Perhaps it’s a habit formed by watching Netflix, but I can only give a bad book so much time out of my life before I skip to the end and cut to the chase.
If I find a new show on Netflix, I give it a few minutes and if the acting isn’t sincere or the story intriguing I turn it off. This is a phenomenon relatively new in the world of fiction consumption. Many years ago in the stone age, we used to pay for a movie and sit in the theater for two hours whether we liked it or not; we used to suffer through commercial breaks for hours in our living rooms, because nothing else was on but the dumb show in front of us. Here in the future, there is always something else on, somewhere.
So, when I pick up a new book and start reading, those first few chapters better be snazzy and the story better keep getting better or I am done with it.
I recently started reading Origin by Dan Brown. I made it about 10 chapters in and realized he was just stringing me along for the next six hours of my life before revealing what his fictional scientist discovered about the origin of the species. I skipped to the page with the big reveal and saved myself six hours. The big reveal was a big disappointment, by the way. Don’t bother picking that book up.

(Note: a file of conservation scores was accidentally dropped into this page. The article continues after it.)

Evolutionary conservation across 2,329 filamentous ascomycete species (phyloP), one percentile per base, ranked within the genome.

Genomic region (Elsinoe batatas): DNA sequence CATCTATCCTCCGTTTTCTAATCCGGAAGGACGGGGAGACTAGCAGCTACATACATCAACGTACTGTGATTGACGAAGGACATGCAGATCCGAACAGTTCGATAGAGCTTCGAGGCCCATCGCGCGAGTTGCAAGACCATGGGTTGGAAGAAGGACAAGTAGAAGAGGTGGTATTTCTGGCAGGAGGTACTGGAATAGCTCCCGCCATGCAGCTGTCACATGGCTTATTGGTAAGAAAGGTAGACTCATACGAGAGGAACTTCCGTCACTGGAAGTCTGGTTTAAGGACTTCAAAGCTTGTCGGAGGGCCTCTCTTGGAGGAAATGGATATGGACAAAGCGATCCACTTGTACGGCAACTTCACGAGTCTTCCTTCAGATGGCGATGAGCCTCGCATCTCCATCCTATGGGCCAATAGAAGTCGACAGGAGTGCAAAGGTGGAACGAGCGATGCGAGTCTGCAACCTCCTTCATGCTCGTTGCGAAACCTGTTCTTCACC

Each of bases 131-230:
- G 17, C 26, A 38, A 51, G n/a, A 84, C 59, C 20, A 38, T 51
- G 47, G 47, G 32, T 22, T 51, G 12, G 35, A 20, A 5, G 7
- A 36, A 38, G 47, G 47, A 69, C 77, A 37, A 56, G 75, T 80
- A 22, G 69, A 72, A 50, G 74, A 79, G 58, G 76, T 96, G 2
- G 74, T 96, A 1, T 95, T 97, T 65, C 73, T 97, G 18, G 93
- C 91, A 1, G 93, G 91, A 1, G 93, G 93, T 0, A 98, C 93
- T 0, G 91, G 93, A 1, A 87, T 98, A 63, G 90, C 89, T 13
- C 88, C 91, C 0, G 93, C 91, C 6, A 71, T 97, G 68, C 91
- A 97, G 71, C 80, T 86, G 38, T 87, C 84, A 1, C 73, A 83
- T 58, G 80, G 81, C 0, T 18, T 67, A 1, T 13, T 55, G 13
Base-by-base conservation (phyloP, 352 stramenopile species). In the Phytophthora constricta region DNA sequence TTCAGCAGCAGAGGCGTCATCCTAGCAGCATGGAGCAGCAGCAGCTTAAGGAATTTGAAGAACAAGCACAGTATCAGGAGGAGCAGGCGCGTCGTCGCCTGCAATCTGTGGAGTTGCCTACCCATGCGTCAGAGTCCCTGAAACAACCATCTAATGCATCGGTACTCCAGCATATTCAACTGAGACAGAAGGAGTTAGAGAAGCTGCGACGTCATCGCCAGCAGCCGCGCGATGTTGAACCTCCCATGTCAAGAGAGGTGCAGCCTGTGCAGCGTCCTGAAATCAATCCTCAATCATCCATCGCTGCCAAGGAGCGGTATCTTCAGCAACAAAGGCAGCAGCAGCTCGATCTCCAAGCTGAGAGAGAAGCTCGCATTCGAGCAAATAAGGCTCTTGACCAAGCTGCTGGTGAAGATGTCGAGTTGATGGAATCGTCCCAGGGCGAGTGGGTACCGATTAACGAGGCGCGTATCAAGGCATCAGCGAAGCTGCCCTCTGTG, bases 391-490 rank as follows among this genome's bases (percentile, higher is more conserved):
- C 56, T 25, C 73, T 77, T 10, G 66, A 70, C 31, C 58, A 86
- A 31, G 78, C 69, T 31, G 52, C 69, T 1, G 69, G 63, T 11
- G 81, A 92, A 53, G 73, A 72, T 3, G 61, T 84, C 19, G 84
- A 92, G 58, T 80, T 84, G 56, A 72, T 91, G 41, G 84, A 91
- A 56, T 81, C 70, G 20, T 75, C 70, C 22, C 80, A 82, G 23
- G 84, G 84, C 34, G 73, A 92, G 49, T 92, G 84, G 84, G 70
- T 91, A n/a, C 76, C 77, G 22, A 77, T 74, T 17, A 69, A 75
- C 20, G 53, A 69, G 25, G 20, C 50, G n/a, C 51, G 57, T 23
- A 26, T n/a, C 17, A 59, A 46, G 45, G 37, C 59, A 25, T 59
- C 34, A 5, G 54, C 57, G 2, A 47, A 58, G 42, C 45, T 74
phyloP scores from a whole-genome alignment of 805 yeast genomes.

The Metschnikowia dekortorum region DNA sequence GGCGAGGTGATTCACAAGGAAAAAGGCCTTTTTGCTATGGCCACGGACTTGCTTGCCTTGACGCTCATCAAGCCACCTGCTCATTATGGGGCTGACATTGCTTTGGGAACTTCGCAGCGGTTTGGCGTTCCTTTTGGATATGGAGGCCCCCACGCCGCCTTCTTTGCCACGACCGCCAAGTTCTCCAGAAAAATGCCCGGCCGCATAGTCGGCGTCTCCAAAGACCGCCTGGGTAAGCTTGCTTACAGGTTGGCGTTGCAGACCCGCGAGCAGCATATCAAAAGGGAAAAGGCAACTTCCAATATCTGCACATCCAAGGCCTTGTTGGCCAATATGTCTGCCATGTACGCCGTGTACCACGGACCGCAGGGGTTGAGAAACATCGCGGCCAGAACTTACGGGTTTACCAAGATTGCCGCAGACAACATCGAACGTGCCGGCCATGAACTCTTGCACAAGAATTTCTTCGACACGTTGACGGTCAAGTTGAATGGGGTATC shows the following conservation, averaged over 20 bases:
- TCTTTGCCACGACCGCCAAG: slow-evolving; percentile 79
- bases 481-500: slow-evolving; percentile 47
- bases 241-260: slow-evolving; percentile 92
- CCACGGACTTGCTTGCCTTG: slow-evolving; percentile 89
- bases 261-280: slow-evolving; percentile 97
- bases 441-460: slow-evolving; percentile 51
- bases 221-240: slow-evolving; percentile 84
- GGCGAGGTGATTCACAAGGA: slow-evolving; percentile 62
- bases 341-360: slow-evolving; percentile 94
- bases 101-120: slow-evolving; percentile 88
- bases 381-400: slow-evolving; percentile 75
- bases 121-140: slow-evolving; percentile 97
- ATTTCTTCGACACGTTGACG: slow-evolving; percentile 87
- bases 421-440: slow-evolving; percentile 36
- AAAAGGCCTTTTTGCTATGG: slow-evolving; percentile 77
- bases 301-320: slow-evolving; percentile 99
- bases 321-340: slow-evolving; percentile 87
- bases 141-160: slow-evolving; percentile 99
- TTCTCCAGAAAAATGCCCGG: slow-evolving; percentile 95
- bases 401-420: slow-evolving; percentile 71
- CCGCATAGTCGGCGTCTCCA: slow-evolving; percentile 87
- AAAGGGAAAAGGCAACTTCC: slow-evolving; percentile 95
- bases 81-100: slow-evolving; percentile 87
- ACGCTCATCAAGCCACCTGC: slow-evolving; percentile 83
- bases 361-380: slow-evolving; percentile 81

I did the same with another Brown recently. Sandra Brown’s book Seeing Red caught my attention on the front page of a Barnes & Noble bestseller list one day, so I gave in and ordered it through the mail like an old-fashioned, Kindle-less reader. It was a total bore, so I skipped to the end and confirmed it all turned out just the way I thought it would.
If I am representative of modern day consumers, we don’t have time for books anymore. We want gripping stories that keep delivering from start to finish and we have the ability to search for them quickly. Books that pose interesting questions in the first few chapters only to make us wade through garbage to find the answers aren’t going to work anymore.